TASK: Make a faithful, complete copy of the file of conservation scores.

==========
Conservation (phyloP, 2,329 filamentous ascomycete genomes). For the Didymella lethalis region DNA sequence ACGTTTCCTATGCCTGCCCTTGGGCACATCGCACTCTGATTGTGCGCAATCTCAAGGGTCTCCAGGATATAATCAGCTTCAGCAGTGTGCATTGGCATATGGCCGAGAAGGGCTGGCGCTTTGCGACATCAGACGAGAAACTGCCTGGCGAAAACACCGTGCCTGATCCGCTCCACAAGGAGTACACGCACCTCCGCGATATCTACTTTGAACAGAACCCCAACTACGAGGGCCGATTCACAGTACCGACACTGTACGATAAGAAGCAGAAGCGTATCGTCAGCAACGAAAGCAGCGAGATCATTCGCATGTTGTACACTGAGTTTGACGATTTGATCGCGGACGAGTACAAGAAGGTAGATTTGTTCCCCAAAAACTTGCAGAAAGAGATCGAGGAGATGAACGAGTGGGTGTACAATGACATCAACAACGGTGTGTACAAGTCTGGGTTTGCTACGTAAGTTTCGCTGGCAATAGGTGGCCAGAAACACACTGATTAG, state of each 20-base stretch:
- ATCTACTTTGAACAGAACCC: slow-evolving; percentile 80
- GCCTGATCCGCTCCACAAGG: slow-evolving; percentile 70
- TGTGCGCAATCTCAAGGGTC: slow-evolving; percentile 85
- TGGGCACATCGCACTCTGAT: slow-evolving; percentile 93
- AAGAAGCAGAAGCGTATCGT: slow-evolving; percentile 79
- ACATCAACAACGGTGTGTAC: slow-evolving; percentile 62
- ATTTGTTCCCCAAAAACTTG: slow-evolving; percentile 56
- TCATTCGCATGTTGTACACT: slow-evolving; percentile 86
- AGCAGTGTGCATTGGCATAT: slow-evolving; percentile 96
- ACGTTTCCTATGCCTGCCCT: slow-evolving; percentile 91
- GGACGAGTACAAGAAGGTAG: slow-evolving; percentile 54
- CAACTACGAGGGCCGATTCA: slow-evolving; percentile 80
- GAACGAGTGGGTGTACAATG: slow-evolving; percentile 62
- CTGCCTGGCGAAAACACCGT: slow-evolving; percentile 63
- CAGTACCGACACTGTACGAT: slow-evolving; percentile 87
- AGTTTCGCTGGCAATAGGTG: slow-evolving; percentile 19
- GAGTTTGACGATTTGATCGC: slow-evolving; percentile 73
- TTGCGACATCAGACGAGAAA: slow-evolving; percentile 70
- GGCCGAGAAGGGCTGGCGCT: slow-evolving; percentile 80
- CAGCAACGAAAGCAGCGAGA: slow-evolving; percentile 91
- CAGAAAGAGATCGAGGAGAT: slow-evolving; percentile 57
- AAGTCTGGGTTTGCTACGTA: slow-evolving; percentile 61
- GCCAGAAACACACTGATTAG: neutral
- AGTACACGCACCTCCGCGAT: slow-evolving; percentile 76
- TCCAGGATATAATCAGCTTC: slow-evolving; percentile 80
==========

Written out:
Conservation (phyloP, 2,329 filamentous ascomycete genomes). For the Didymella lethalis region DNA sequence ACGTTTCCTATGCCTGCCCTTGGGCACATCGCACTCTGATTGTGCGCAATCTCAAGGGTCTCCAGGATATAATCAGCTTCAGCAGTGTGCATTGGCATATGGCCGAGAAGGGCTGGCGCTTTGCGACATCAGACGAGAAACTGCCTGGCGAAAACACCGTGCCTGATCCGCTCCACAAGGAGTACACGCACCTCCGCGATATCTACTTTGAACAGAACCCCAACTACGAGGGCCGATTCACAGTACCGACACTGTACGATAAGAAGCAGAAGCGTATCGTCAGCAACGAAAGCAGCGAGATCATTCGCATGTTGTACACTGAGTTTGACGATTTGATCGCGGACGAGTACAAGAAGGTAGATTTGTTCCCCAAAAACTTGCAGAAAGAGATCGAGGAGATGAACGAGTGGGTGTACAATGACATCAACAACGGTGTGTACAAGTCTGGGTTTGCTACGTAAGTTTCGCTGGCAATAGGTGGCCAGAAACACACTGATTAG, state of each 20-base stretch:
- ATCTACTTTGAACAGAACCC: slow-evolving; percentile 80
- GCCTGATCCGCTCCACAAGG: slow-evolving; percentile 70
- TGTGCGCAATCTCAAGGGTC: slow-evolving; percentile 85
- TGGGCACATCGCACTCTGAT: slow-evolving; percentile 93
- AAGAAGCAGAAGCGTATCGT: slow-evolving; percentile 79
- ACATCAACAACGGTGTGTAC: slow-evolving; percentile 62
- ATTTGTTCCCCAAAAACTTG: slow-evolving; percentile 56
- TCATTCGCATGTTGTACACT: slow-evolving; percentile 86
- AGCAGTGTGCATTGGCATAT: slow-evolving; percentile 96
- ACGTTTCCTATGCCTGCCCT: slow-evolving; percentile 91
- GGACGAGTACAAGAAGGTAG: slow-evolving; percentile 54
- CAACTACGAGGGCCGATTCA: slow-evolving; percentile 80
- GAACGAGTGGGTGTACAATG: slow-evolving; percentile 62
- CTGCCTGGCGAAAACACCGT: slow-evolving; percentile 63
- CAGTACCGACACTGTACGAT: slow-evolving; percentile 87
- AGTTTCGCTGGCAATAGGTG: slow-evolving; percentile 19
- GAGTTTGACGATTTGATCGC: slow-evolving; percentile 73
- TTGCGACATCAGACGAGAAA: slow-evolving; percentile 70
- GGCCGAGAAGGGCTGGCGCT: slow-evolving; percentile 80
- CAGCAACGAAAGCAGCGAGA: slow-evolving; percentile 91
- CAGAAAGAGATCGAGGAGAT: slow-evolving; percentile 57
- AAGTCTGGGTTTGCTACGTA: slow-evolving; percentile 61
- GCCAGAAACACACTGATTAG: neutral
- AGTACACGCACCTCCGCGAT: slow-evolving; percentile 76
- TCCAGGATATAATCAGCTTC: slow-evolving; percentile 80